AsianInvestor contacted several of the region's top asset owners about the AOA.

“We are aware of the initiative and are currently assessing it,” AustralianSuper’s spokesman Stephen McMahon said.

AusSuper's activity in this area includes being a member of the Asia Investor Group on Climate Change (AIGCC) a forum for Asian asset owners to discuss transitioning their portfolios to carbon neutrality.

New Zealand Super’s head of responsible investment, Anne-Maree O’Connor, said the fund is looking at the AOA initiative. “They are inviting other investors to join and we want to find out more about how the founding members define and develop their methodology and implementation. It’s important we assess such commitments and methods carefully."

The NZ Super Fund is pushing ahead with its own climate change investment strategy and is working with other global sovereign funds to encourage them to follow suit.

"We’ve already shifted our portfolio," said O'Connor, "but it will be interesting to see the extent to which other large investors begin to shift their portfolios. Certainly a lot of the larger investors are more focused on engaging."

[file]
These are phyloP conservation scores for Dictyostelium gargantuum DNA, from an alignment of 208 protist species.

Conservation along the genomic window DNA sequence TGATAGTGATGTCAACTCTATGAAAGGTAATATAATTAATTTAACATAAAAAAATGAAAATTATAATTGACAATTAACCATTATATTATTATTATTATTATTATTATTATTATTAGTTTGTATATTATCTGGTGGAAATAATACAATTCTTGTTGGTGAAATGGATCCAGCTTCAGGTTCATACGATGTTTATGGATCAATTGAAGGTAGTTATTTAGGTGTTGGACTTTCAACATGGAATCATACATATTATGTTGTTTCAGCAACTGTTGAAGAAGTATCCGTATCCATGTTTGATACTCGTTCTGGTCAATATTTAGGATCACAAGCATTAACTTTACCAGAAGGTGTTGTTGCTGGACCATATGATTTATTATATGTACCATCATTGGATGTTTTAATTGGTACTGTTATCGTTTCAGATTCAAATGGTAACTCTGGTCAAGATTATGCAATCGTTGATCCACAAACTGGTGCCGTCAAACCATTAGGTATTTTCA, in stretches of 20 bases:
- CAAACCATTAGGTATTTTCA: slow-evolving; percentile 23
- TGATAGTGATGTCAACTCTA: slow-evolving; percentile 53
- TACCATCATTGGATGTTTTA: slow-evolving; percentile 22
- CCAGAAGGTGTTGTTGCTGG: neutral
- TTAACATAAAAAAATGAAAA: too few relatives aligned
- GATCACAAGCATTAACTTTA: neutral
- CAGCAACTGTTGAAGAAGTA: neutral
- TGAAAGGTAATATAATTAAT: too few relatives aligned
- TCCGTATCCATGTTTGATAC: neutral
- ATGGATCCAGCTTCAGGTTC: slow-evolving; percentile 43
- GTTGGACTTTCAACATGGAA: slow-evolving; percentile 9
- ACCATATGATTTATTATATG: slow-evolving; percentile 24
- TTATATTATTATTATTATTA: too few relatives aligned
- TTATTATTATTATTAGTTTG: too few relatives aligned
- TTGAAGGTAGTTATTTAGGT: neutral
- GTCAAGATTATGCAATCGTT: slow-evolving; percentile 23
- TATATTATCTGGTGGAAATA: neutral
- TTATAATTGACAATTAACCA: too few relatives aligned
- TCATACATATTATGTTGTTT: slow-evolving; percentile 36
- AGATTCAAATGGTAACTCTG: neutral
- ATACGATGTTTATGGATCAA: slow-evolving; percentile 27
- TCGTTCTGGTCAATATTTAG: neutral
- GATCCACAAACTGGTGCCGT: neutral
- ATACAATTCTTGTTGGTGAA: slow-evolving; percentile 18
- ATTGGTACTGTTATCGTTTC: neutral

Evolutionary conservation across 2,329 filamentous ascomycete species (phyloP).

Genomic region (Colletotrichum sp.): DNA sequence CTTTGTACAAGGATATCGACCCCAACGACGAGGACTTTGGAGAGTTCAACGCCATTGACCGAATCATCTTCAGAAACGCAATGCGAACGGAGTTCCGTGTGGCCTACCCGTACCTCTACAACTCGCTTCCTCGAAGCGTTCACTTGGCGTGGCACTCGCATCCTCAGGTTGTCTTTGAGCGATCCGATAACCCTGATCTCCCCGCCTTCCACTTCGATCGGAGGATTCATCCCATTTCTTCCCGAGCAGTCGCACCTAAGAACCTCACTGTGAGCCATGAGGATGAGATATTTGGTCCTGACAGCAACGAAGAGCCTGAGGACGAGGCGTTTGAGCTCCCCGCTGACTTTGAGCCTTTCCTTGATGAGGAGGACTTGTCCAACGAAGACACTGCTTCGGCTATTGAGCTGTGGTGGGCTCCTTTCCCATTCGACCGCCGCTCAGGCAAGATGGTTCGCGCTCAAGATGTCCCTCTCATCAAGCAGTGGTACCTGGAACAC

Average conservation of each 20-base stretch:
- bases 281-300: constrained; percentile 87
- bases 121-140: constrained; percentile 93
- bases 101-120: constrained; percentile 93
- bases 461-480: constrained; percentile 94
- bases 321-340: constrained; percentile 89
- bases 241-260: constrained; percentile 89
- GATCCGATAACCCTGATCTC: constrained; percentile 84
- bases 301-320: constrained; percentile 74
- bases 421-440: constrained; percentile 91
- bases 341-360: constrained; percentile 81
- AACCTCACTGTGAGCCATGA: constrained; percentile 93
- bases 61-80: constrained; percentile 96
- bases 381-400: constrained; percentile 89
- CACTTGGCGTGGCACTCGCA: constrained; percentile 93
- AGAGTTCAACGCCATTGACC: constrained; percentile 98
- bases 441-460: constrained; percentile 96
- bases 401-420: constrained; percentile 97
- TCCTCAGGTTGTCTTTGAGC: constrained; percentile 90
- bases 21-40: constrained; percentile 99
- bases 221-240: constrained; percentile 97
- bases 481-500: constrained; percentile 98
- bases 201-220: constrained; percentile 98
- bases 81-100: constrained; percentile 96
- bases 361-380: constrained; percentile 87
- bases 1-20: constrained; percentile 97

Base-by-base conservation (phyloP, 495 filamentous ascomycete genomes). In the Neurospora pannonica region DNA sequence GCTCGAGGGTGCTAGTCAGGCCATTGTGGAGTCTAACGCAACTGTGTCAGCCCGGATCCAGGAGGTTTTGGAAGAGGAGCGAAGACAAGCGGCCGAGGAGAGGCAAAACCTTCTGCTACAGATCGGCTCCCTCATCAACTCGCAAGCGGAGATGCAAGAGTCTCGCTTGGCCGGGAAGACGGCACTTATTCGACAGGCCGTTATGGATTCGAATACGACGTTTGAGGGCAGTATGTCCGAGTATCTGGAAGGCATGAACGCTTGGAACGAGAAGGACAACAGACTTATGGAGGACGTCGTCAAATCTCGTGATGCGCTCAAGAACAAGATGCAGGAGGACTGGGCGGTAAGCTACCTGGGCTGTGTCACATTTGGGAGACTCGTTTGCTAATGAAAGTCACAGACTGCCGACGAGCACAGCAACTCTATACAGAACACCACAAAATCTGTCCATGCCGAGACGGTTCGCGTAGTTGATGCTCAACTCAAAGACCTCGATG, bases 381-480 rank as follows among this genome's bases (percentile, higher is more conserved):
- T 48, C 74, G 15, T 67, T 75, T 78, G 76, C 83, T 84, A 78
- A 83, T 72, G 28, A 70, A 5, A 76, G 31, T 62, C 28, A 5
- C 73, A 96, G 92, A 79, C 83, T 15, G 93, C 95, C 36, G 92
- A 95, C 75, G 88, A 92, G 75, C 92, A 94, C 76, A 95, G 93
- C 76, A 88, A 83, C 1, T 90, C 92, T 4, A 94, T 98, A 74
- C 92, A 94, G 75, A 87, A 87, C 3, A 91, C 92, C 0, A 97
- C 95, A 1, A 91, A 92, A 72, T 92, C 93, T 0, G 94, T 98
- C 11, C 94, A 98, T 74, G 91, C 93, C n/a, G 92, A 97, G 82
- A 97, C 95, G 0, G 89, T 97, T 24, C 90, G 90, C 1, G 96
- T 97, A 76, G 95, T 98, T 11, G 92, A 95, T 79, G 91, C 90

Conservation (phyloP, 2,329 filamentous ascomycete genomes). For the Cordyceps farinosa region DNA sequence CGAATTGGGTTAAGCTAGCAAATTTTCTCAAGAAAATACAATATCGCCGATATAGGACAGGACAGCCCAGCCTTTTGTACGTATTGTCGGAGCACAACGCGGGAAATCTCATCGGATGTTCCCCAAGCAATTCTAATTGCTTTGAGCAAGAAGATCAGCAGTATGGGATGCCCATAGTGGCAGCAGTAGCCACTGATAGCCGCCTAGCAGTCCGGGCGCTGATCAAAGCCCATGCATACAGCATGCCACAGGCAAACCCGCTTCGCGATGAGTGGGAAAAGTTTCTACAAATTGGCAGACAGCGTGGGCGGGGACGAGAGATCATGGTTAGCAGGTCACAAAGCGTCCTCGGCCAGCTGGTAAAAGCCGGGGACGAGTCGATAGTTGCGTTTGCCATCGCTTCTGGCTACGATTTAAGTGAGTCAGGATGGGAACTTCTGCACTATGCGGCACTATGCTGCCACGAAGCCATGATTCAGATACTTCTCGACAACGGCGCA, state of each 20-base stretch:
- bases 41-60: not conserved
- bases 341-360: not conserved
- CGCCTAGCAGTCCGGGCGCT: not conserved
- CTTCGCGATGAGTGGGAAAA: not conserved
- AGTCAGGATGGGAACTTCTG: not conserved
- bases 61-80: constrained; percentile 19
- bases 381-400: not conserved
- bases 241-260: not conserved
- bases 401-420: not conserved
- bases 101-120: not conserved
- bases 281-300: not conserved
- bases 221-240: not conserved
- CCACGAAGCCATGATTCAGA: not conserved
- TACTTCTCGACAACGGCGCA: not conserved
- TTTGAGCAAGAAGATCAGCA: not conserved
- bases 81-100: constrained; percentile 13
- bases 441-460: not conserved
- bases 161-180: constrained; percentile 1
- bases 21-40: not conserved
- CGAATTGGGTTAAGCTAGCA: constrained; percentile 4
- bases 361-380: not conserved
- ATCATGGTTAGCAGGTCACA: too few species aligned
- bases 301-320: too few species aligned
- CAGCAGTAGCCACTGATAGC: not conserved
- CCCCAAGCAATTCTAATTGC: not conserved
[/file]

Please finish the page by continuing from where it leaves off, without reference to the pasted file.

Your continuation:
Japan’s Government Pension Investment Fund is another that is considering joining the alliance. A fund spokeswoman told AsianInvestor that nothing has been decided yet.

Like NZ Super, GPIF considers climate change to be a systemic risk affecting the entire spectrum of markets and asset classes; one that cannot be eliminated through simple portfolio diversification.

On climate, the fund has so far invested ¥387.8 billion ($3.3 billion) in an S&P/JPX Carbon Efficient Index for Japanese equities, and ¥1.2 trillion in an S&P Global LargeMid-Cap Carbon Efficient Index for foreign equities.

These indices overweight companies with high carbon efficiency within an industry while underweighting less efficient ones; and they overweight companies that proactively disclose climate information.

GPIF has also invested more than $1 billion in green bonds and sustainability bonds.

While Korea’s Public Officials Benefit Association (Poba) is not engaging with the AOA at this point, chief investment officer Jang Dong Hun told AsianInvestor the pension fund has laid the foundation for its climate responsibilities through revisions to its investment policy.

Singapore's GIC, which has a broad ESG policy but no specific framework for climate change, declined to comment on the new asset owner alliance.

Ahead of the Climate Action Summit this week, UN Secretary-General António Guterres urged governments and the private sector to present plans to cut greenhouse gas emissions 45% by 2030 and reach carbon neutrality by 2050.

“I am also asking all investors to scale up green ventures, to increase lending for low-carbon solutions and to stop, in effect, financing pollution,” said Guterres.

Whether these steps will be radical enough to fully address the potentially calamitous effects of climate change remains to be seen.